Locally Migrant: No. No populations of this species make local extended movements (generally less than 200 km) at particular times of the year (e.g., to breeding or wintering grounds, to hibernation sites).

Locally Migrant: No. No populations of this species make annual migrations of over 200 km.

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Trophic Strategy

Gobiosoma robustum preys on several small invertebrate species, including shrimp, gammaridean amphipods, and caprellid amphipods. (Caine 1983). Competitors: Schofield (2003) experimentally demonstrated that G. robustum was able to competitively displace clown gobies (Microgobius gulosus), forcing them out of structured (artificial seagrass) habitat and into bare sand. The results of this study suggest that habitat selection of these two species is modified in areas where they co-occur. Predators: Llanso et al. (1998) note that red drum (Scaenops ocellatus) often prey on Gobiosoma robustum, while McMichael and Peters (1989) report G. robustum is a component in the diet of spotted seatrout (Cynoscion nebulosus).Laboratory experiments by Schofield (2005) reveal that G. robustum remained susceptible to predation by toadfish (Opsanus beta) regardless of the presence or absence of structurally complex seagrass in which to seek refuge. Parasites: Hutton and Sogandares-Bernal (1960) list Diphterostomum americanum (Platyhelminthes: Digenea) as a known parasite of code gobies in Florida. Habitats: Code gobies are cryptic benthic fishes commonly encountered within seagrass meadows and algal mats of shallow, protected waters (Robbins et al. 1986, Froese and Pauly 2008). The species is demersal but non-burrowing, as compared, for example, to the co-occurring burrowing goby Microgobius gulosus (Schofield 2005). Hoese and Moore (1977) indicate Thalassia testudinum as the preferred seagrass habitat. They appear to be less sensitive than canopy-dwelling species to declines in seagrass cover (Matheson et al. 1999, Fourqurean and Robblee 1999). Less commonly, code gobies can be found in mangrove habitats (Lorenz 1999).Patrick and Palavage (1994) list G. robustum as a pollution-tolerant species.
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Associations

Known prey organisms

Gobiosoma robustum (Gobies and blennies) preys on:
Nauplii2
Nauplii1
Foraminifera
Nematoda
Polychaeta
Harpacticoida
Pycnogonidae
Acartia tonsa
Elasmopus levis
Lembos rectangularis
Acunmindeutopus naglei
Melita
Synchelidium
Ampithoe longimana
Cymadusa compta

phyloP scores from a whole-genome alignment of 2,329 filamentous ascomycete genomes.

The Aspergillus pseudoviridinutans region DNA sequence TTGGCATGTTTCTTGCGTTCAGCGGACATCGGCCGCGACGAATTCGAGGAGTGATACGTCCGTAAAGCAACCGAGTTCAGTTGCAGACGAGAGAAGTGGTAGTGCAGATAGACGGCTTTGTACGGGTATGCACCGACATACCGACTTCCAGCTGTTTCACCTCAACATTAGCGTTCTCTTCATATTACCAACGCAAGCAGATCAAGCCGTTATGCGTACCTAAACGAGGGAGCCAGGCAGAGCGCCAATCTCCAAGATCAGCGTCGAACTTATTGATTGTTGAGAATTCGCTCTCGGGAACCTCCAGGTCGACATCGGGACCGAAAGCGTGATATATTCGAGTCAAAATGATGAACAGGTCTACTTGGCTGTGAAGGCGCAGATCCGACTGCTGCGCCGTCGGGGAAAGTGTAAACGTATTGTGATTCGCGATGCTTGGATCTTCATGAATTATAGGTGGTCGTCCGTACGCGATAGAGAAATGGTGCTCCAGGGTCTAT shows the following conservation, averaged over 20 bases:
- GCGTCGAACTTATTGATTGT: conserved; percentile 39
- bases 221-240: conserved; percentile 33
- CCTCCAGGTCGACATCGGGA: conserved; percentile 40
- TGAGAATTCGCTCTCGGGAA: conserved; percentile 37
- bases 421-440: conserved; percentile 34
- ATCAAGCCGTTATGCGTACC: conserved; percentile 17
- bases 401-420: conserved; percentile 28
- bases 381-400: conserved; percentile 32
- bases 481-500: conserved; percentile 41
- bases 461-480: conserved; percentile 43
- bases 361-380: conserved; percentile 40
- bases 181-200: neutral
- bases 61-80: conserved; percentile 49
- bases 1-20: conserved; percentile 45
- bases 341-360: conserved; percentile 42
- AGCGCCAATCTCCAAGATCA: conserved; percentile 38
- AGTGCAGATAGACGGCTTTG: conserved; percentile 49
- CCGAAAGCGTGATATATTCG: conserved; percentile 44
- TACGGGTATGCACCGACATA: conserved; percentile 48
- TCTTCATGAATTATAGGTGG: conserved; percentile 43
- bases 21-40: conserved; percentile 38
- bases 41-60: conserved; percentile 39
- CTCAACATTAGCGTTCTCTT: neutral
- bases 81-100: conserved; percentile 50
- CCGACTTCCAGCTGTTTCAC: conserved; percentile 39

Batea catharinensis
Listriella barnardi
Lysianopsis alba
Caprella penantis
Brachiodontes exustus
Bivalvia
Crepidula fornicata
Crepidula convexa
Argopecten irradians
Chione cancellata
meiofauna
Amphipoda
Pinixia floridana
Neopanope texana
Paracerces caudata
Erichsionella
Edotia triloba

Based on studies in:
USA: Florida (Estuarine)

This list may not be complete but is based on published studies.
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Known predators

Gobiosoma robustum (Gobies and blennies) is prey of:
Lophodytes cucullatus
Tringa melanoleuca
Catoptrophorus semipalmatus
sediment POC

Based on studies in:
USA: Florida (Estuarine)

This list may not be complete but is based on published studies.
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Population Biology

Tolan et al. (1997) list Gobiosoma robustum as among the top five most abundant fish in a seasonal seargass study from Redfish Bay, TX. Llanso et al. (1998) report G. robustum as one of two benthic rank dominant fish from Double Branch Bay, Upper Tampa Bay, FL. Florida Bay trawl collections conducted in 1984-1985 reveal a density of 4.5 individuals/ha, and collections made a decade later yielded 7.5 individuals/ha (Thayer et al. 1999). Sampling within seagrass beds themselves yields a considerably higher mean density of 1-4 individuals per square meter (Matheson et al. 1999).
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Life History and Behavior

Reproduction

Reproduction in Gobiosoma robustum is sexual, and the sexes are separate. As with most gobies, G. robustum is a demersal spawning species in which breeding males and females both care for the eggs [from generalized family info on: http://reefkeeping.com/issues/2002-09/hcs3/index.php - confirm this with Breder 1942[. (Smith 1997).Garcia et al. (1988) notes that spawning occurs throughout the year in a population from a lagoon in Campeche, Mexico, with maximal spawning occurring in the cold, dry season when salinity levels become elevated.
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Growth

Details regarding embryologic development are lacking. Eggs are elliptical, around 1.5 mm long and 0.5 mm wide (Coleman et al 1991).
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Conservation

Conservation Status

National NatureServe Conservation Status

United States

Rounded National Status Rank: N5 - Secure

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NatureServe Conservation Status

Rounded Global Status Rank: G5 - Secure

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Threats

Not Evaluated